both Ab and Millie declined to consider that supposition. It
was even hinted that one of the brldemalds might have in
spired the attacks through love for Ab but Ab blushlngly
denied that such a thing wns possible.
Secret Ceremony Is Interrupted.
Nevertheless, it was decided that the young couple should
be married In secret on the next Wednesday morning. No
one except Ab's mother. Millie's immediate family, and tho
minister was told. It was planned that the wedding should
be arranged so that no one would suspect such a thing. The
minister was to call at the house during the morning. Ab
was to go to his sawmill, cross Copperas mountain, and
come to the doings homestead by the mountain path, arriv
ing at the house at 11 o'clock, and the marriage was to be
solemnized before noon. To further deceive his enemies Ab
was to wear ordinary working clothes and change to better
garments after arriving at the bride's home.
The program was carried out exactly. Ab went to the
room to change his clothes and disappeared again. He was
Blmply gone, and there was not a trace left of him. Friday
morning he reappeared again, sick, suffering from hunger
and exposure. He said that, while dressing, he simply fell
asleep. He remembered smelling some pungent odor Just be
fore he lost consciousness. He had waked up on the other
side of Old Horny mountain, on the Virginia side, the morn
ing after he disappeared, and had been over a day getting
back to Whltesburg.
The only theory possible was that he had been chloro
formed, carried out upon the roof, and thence over the
"leanto" kitchen to the back of the house nnd up the
mountain side. That this could have been accomplished
without attracting the attention of somebody In the house
full of guests seemed impossible.
Refused to Yield to Enemy.
The third disappearance and third postponement of the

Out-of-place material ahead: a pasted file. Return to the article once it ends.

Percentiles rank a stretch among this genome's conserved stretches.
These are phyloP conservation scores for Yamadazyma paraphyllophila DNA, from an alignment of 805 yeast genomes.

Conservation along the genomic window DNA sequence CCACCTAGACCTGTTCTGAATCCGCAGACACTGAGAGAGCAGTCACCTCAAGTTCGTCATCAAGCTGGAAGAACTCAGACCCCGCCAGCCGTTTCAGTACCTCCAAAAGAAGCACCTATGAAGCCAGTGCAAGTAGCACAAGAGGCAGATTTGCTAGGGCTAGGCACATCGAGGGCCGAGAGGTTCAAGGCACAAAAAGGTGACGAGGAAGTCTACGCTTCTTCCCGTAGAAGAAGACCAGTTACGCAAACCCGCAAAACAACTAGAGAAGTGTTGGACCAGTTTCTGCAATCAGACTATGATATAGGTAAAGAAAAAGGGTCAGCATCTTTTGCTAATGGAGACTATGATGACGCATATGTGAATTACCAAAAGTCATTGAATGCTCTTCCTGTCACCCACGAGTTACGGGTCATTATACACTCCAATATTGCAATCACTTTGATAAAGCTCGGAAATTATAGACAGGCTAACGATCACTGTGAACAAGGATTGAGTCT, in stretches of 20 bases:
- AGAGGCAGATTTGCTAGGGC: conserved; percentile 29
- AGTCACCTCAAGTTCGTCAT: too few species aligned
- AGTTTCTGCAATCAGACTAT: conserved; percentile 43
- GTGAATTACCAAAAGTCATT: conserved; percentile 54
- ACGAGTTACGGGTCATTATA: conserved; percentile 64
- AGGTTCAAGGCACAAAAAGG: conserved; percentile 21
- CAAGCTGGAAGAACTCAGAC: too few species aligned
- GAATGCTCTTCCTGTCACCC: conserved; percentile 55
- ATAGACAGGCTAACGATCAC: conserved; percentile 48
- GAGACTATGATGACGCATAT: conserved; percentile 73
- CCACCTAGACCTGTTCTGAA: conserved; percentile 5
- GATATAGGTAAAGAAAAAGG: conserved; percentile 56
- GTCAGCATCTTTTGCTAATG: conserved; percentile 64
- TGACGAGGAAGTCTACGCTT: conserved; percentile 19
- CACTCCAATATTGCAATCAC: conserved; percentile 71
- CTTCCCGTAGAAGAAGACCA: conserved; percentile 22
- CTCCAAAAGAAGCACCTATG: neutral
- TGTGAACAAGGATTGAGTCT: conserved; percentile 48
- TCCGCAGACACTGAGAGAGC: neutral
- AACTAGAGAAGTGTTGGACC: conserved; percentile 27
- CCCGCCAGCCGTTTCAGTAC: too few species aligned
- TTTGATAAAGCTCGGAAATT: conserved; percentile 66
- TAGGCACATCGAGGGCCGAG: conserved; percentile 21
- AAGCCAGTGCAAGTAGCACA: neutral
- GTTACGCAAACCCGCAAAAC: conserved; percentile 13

wedding caused a great sensation among the ignorant peo
ple, both whites and blacks, who declared evil spirits were
bunded together against the young couple. Ab was so h(
fected that, in his desperation, he offered to renounce Millie,
fearing that he would bring some calamity down upon her.
The girl bravely refused to listen and declared they must
light their enemies together.
It was planned then to delay the wedding until fall and
watch nnd wait for the enemy to expose himself. Nothing
happened and the young people begun to think that the
enemy had forgotten them. On Sept. 0. without saying a
word toaany one, the two decided they would ride Into
Whltesburg. go to the minister's house, and have the cere
mony performed. They reached the minister's house safely
and asked him to marry them at onco. He declared two wit
nesses were necessary. He offered to go for them. The
young couple remained together In the parlor waiting for his
When the minister returned with the two witnesses he
found Millie alone, sleeping, evidently under the Influeu
of some nowerful anesthetic. Ab had disappeared. Mil
did not know when or how. Two days later he ret urn. d
"I was sitting talking to Millie." he said, "and suddenly
1 caught a whiff of the odor 1 noticed the last time I di
nppeared. I turned my head suddenly and saw a shadow
fall on the porch. I started to step to the window and l"..k
out. 1 remember reeling. The next thing I knew I was up by
Baxter's mill. In the mountains."
Kverybody concerned realized finally that they were 1 -it
Ing with some powerful enemy. They decided that the oul;
way was to guard both the bride and groom carefully, sni
round them at all times with friends, and keep guard on tin m
Accompanied by Armed Guard.
Tho date of the wedding was set for Christmas night.
Again Millie got out her veil and her grandmother's saffron
silk, and again Ab garbed himself In ojie splendor of a groom.
The company asst milled Christmas afternoon, the nu-ti
drinking the health of the bride and groom several times
Kvery time Ab moved one or two of his friends accompanied
1dm. Every man In tho party was armed. 1
At 7:30 that evening Mrs. Clint Rowe, who had been help
Ing dress the bride, called down the stairway: " O, Ab, come
up and see how pretty she looks."
With a bound Ab started up the stairway. Now, at the
landing where the stairway turns, Is a long window, flush
with the floor of tho landing. Ab turned this corner and
stopped, seeing his bride standing, beautiful In the saffron
silk and the old lace veil, at the head of the stairs. An In
stant later there was a shriek from the bride.
"Ab's fallen out of the window." she screamed.
The women stood motionless. The men below were slow
to catch the alarm, but when they did they grasped tluir
revolvers, sprang out the door, and ran around the house.
Rcnrcely a minute had elapsed from the time thnt Ab fell
out of the window, certainly not more than two minutes,
but he had disappeared utterly, nick doings, a brother of
the bride, and Sam White declared they heard the sound of
horses' hoofs beating on the clay road, but whether they did
or not, no one knows. It was discovered that Ab's body had
been carried over the picket fence that separated the yard
fr m the road, but the trail was lost there.
Found in His Bed After Two Days.